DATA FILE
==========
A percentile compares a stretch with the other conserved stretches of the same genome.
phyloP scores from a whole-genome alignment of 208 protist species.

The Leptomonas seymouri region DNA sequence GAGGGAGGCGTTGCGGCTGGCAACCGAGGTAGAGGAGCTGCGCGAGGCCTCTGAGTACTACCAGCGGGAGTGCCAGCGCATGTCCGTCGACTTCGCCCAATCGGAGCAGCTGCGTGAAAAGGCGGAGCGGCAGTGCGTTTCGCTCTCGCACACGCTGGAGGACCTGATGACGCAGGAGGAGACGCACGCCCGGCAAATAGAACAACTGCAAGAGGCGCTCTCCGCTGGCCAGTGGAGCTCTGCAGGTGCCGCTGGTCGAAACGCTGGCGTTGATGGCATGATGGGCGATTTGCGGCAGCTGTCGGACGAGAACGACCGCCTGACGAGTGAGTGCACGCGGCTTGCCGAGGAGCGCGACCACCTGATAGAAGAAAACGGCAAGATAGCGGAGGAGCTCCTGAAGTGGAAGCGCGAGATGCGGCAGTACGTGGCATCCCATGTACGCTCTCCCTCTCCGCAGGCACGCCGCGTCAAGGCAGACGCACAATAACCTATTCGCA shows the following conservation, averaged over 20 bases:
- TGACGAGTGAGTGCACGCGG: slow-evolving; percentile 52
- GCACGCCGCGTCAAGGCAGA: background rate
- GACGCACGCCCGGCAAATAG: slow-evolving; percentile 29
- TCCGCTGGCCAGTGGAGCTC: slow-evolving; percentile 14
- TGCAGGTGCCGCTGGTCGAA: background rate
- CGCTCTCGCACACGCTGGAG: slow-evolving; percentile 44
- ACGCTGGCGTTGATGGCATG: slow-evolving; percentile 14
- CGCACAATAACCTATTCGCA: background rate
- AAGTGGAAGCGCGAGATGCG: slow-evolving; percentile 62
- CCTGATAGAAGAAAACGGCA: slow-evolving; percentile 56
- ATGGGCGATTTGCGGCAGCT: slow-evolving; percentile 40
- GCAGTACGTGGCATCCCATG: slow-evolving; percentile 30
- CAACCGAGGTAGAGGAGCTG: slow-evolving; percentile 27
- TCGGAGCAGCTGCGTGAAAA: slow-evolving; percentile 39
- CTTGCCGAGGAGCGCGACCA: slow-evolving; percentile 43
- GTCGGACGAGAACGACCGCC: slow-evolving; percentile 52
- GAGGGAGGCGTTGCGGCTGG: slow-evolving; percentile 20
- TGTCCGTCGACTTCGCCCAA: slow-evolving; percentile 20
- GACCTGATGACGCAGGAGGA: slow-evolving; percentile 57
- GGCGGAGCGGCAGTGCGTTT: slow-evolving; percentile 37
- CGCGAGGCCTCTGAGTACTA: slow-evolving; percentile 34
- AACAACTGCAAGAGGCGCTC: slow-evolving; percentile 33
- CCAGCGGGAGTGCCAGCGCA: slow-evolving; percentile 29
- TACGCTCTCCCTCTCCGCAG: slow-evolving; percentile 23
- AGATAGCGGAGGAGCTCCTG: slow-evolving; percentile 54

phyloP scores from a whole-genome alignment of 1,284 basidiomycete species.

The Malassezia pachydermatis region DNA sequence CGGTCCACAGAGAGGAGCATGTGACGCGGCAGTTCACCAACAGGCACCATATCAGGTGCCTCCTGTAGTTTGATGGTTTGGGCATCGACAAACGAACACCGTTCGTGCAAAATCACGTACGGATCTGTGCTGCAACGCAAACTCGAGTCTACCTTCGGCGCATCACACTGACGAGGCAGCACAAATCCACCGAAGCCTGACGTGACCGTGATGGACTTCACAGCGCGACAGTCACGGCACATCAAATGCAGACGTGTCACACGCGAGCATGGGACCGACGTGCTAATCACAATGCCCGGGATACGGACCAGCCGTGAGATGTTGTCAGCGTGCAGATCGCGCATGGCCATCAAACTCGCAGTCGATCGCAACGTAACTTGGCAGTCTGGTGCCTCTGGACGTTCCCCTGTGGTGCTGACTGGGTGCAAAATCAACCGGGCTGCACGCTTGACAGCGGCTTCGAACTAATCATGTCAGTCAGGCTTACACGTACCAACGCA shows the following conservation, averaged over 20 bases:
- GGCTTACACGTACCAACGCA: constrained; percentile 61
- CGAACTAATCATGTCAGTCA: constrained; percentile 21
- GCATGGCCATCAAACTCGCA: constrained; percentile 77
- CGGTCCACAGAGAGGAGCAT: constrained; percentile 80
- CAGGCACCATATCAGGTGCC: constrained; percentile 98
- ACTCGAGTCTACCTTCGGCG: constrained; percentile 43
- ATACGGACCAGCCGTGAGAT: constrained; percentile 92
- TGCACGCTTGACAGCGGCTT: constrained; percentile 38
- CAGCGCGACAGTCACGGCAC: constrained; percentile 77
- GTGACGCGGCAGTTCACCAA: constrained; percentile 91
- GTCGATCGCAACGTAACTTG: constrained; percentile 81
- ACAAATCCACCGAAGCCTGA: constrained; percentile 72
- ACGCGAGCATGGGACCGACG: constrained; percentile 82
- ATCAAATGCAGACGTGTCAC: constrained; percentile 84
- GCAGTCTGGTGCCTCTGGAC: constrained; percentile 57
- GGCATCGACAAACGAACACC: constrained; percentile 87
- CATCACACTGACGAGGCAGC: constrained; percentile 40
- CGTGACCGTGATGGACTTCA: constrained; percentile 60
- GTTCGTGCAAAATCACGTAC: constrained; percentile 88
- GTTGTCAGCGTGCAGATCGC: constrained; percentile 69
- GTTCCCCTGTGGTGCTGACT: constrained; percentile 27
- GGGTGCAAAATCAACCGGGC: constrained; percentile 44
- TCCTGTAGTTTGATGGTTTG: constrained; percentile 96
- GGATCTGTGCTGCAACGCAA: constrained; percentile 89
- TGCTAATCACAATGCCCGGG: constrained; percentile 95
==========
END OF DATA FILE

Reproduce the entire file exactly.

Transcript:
A percentile compares a stretch with the other conserved stretches of the same genome.
phyloP scores from a whole-genome alignment of 208 protist species.

The Leptomonas seymouri region DNA sequence GAGGGAGGCGTTGCGGCTGGCAACCGAGGTAGAGGAGCTGCGCGAGGCCTCTGAGTACTACCAGCGGGAGTGCCAGCGCATGTCCGTCGACTTCGCCCAATCGGAGCAGCTGCGTGAAAAGGCGGAGCGGCAGTGCGTTTCGCTCTCGCACACGCTGGAGGACCTGATGACGCAGGAGGAGACGCACGCCCGGCAAATAGAACAACTGCAAGAGGCGCTCTCCGCTGGCCAGTGGAGCTCTGCAGGTGCCGCTGGTCGAAACGCTGGCGTTGATGGCATGATGGGCGATTTGCGGCAGCTGTCGGACGAGAACGACCGCCTGACGAGTGAGTGCACGCGGCTTGCCGAGGAGCGCGACCACCTGATAGAAGAAAACGGCAAGATAGCGGAGGAGCTCCTGAAGTGGAAGCGCGAGATGCGGCAGTACGTGGCATCCCATGTACGCTCTCCCTCTCCGCAGGCACGCCGCGTCAAGGCAGACGCACAATAACCTATTCGCA shows the following conservation, averaged over 20 bases:
- TGACGAGTGAGTGCACGCGG: slow-evolving; percentile 52
- GCACGCCGCGTCAAGGCAGA: background rate
- GACGCACGCCCGGCAAATAG: slow-evolving; percentile 29
- TCCGCTGGCCAGTGGAGCTC: slow-evolving; percentile 14
- TGCAGGTGCCGCTGGTCGAA: background rate
- CGCTCTCGCACACGCTGGAG: slow-evolving; percentile 44
- ACGCTGGCGTTGATGGCATG: slow-evolving; percentile 14
- CGCACAATAACCTATTCGCA: background rate
- AAGTGGAAGCGCGAGATGCG: slow-evolving; percentile 62
- CCTGATAGAAGAAAACGGCA: slow-evolving; percentile 56
- ATGGGCGATTTGCGGCAGCT: slow-evolving; percentile 40
- GCAGTACGTGGCATCCCATG: slow-evolving; percentile 30
- CAACCGAGGTAGAGGAGCTG: slow-evolving; percentile 27
- TCGGAGCAGCTGCGTGAAAA: slow-evolving; percentile 39
- CTTGCCGAGGAGCGCGACCA: slow-evolving; percentile 43
- GTCGGACGAGAACGACCGCC: slow-evolving; percentile 52
- GAGGGAGGCGTTGCGGCTGG: slow-evolving; percentile 20
- TGTCCGTCGACTTCGCCCAA: slow-evolving; percentile 20
- GACCTGATGACGCAGGAGGA: slow-evolving; percentile 57
- GGCGGAGCGGCAGTGCGTTT: slow-evolving; percentile 37
- CGCGAGGCCTCTGAGTACTA: slow-evolving; percentile 34
- AACAACTGCAAGAGGCGCTC: slow-evolving; percentile 33
- CCAGCGGGAGTGCCAGCGCA: slow-evolving; percentile 29
- TACGCTCTCCCTCTCCGCAG: slow-evolving; percentile 23
- AGATAGCGGAGGAGCTCCTG: slow-evolving; percentile 54

phyloP scores from a whole-genome alignment of 1,284 basidiomycete species.

The Malassezia pachydermatis region DNA sequence CGGTCCACAGAGAGGAGCATGTGACGCGGCAGTTCACCAACAGGCACCATATCAGGTGCCTCCTGTAGTTTGATGGTTTGGGCATCGACAAACGAACACCGTTCGTGCAAAATCACGTACGGATCTGTGCTGCAACGCAAACTCGAGTCTACCTTCGGCGCATCACACTGACGAGGCAGCACAAATCCACCGAAGCCTGACGTGACCGTGATGGACTTCACAGCGCGACAGTCACGGCACATCAAATGCAGACGTGTCACACGCGAGCATGGGACCGACGTGCTAATCACAATGCCCGGGATACGGACCAGCCGTGAGATGTTGTCAGCGTGCAGATCGCGCATGGCCATCAAACTCGCAGTCGATCGCAACGTAACTTGGCAGTCTGGTGCCTCTGGACGTTCCCCTGTGGTGCTGACTGGGTGCAAAATCAACCGGGCTGCACGCTTGACAGCGGCTTCGAACTAATCATGTCAGTCAGGCTTACACGTACCAACGCA shows the following conservation, averaged over 20 bases:
- GGCTTACACGTACCAACGCA: constrained; percentile 61
- CGAACTAATCATGTCAGTCA: constrained; percentile 21
- GCATGGCCATCAAACTCGCA: constrained; percentile 77
- CGGTCCACAGAGAGGAGCAT: constrained; percentile 80
- CAGGCACCATATCAGGTGCC: constrained; percentile 98
- ACTCGAGTCTACCTTCGGCG: constrained; percentile 43
- ATACGGACCAGCCGTGAGAT: constrained; percentile 92
- TGCACGCTTGACAGCGGCTT: constrained; percentile 38
- CAGCGCGACAGTCACGGCAC: constrained; percentile 77
- GTGACGCGGCAGTTCACCAA: constrained; percentile 91
- GTCGATCGCAACGTAACTTG: constrained; percentile 81
- ACAAATCCACCGAAGCCTGA: constrained; percentile 72
- ACGCGAGCATGGGACCGACG: constrained; percentile 82
- ATCAAATGCAGACGTGTCAC: constrained; percentile 84
- GCAGTCTGGTGCCTCTGGAC: constrained; percentile 57
- GGCATCGACAAACGAACACC: constrained; percentile 87
- CATCACACTGACGAGGCAGC: constrained; percentile 40
- CGTGACCGTGATGGACTTCA: constrained; percentile 60
- GTTCGTGCAAAATCACGTAC: constrained; percentile 88
- GTTGTCAGCGTGCAGATCGC: constrained; percentile 69
- GTTCCCCTGTGGTGCTGACT: constrained; percentile 27
- GGGTGCAAAATCAACCGGGC: constrained; percentile 44
- TCCTGTAGTTTGATGGTTTG: constrained; percentile 96
- GGATCTGTGCTGCAACGCAA: constrained; percentile 89
- TGCTAATCACAATGCCCGGG: constrained; percentile 95